Girls face more danger of exploitation today than ever before, as a newly released report revealed that there are currently more than 650 million “child brides” in the world.
This disturbing reality was divulged in a special report by Gospel for Asia titled, “Rewriting the Tragedies of Girlhood” – awakening the world of this grim and silent tragedy when the U.N. International Day of the Girl was observed on October 11.
Stealing girls’ childhood
Across the world, millions ofyoung girls are being robbed of their childhood and forced into sex trafficking on a daily basis.
“As women's rights take center stage in the U.S. and many parts of the world, the reality for millions of girls worldwide is sexual exploitation and forced marriage before the age of 13,” GFA reported in its press release. “The horrific treatment of girls includ[es] sex trafficking, sex-selective abortions and denial of education.”
Atrocities on different continents are occasionally reported, as GFA lists below, but often, little to nothing is done to end the horrific exploitation and victimization of girls:
- “In 2014, the kidnapping of 200 schoolgirls in Nigeria by Boko Haram terrorists grabbed the headlines, but rampant abuse of girls across Africa and Asia continues largely under the radar.”
- “In Bangladesh, a survey of 375 sex workers revealed nearly half of them were child brides – married as young as 11, and trafficked into prostitution.”
- “In China, sex-selective abortions resulted in a national shortage of women – fueling demand for child brides and sex workers.”
- North Korean girls who escape across the border to China are forced to stay ‘invisible’ and often end up in brothels and the cybersex trade.”
- “Girls in Asia as young as nine are forced to perform sex acts in front of webcams – livestreamed to a pay-to-view global audience.”
Trapped and trafficked
GFA World founder Dr. K.P. Yohannan is committed to shining the light on a dark reality that has become a never-ending nightmare of sexual exploitation for hundreds of millions of girls worldwide.
"Globally, millions of girls – nearly double the entire U.S. population, in fact – are trapped in a web of exploitation," Yohannan stated in his nonprofit Christian mission agency’s release. "Girls living in areas of political instability, conflict or oppression are especially vulnerable to forced marriage and sex slavery."
Besides the religious persecution of millions of Christians and Muslims in China, sex trafficking in the communist regime is another major abuse.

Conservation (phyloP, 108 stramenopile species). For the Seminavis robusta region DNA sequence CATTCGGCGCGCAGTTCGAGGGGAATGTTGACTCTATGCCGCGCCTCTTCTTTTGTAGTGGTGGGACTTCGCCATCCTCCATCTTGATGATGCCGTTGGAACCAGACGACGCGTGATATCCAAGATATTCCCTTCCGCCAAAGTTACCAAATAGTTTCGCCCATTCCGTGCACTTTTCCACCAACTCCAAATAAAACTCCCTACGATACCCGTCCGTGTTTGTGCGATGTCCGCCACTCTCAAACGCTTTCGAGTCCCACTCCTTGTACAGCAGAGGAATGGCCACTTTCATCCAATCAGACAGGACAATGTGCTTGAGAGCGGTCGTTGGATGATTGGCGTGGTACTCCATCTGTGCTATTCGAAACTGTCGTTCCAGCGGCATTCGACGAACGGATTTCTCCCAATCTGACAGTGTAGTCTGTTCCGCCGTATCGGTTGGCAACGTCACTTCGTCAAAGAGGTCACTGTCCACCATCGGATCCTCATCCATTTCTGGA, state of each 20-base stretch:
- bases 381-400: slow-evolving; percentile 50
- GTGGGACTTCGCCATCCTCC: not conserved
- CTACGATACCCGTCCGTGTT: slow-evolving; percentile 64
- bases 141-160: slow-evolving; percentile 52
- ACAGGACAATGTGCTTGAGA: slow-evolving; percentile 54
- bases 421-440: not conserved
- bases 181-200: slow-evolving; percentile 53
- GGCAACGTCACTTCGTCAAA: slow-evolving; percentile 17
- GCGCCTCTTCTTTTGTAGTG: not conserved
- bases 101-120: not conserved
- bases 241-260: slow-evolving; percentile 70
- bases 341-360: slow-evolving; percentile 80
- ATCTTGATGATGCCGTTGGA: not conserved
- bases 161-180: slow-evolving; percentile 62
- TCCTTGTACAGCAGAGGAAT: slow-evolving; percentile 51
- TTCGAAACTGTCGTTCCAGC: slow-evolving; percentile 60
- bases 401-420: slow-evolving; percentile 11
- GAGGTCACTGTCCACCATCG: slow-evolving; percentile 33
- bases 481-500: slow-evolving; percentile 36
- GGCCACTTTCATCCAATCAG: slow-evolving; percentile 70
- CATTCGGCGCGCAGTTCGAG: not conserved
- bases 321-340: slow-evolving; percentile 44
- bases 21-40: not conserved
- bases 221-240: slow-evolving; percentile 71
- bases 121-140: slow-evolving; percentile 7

“In China, girls are trafficked from neighboring countries – lured by the promise of jobs,” GFA noted in the release. “Victims are forced to cohabit with men who don't speak their language, kept locked in tiny rooms, and raped at will. Often, girls are beaten and drugged.”
Grim life for girls from birth
GFA mentioned how the figure of 650 million child brides estimated by UNICEF – the U.N.’s children’s agency – includes women who were forced to marry in childhood … many of whom were forced to marry at very young ages because their parents wanted boys instead of girls.
The story of Ruth – whose father became enraged when she was born a girl – was also relayed by GFA, which noted that he later told her, “You should have been a boy.”
Ruth painfully remembers her father kicking her in the face when she knelt at his feet to ask for his blessing before going to Bible college.
"While Ruth was at college, her father's heart softened, and he came to know the love of Jesus," Yohannan recounted Ruth’s story. "When she traveled home and stepped off the bus, her father ran to hug her. Change happens when people see every single girl is precious because she's created by God in His image."
GFA started its Bridge of Hope program so that tens of thousands of at-risk girls in Asia can pursue education and avoid exploitation and child marriage, such as 13-year-old Krupa.
“[When I alerted workers at Bridge of Hope, where I attended, about being forced into marriage,] they arrived at our house like angels [within minutes and intervened to stop the ceremony], Krupa told GFA.
Since then, Krupa reached her dream of becoming a teacher, and she married a husband she chose herself when she turned 20 years old.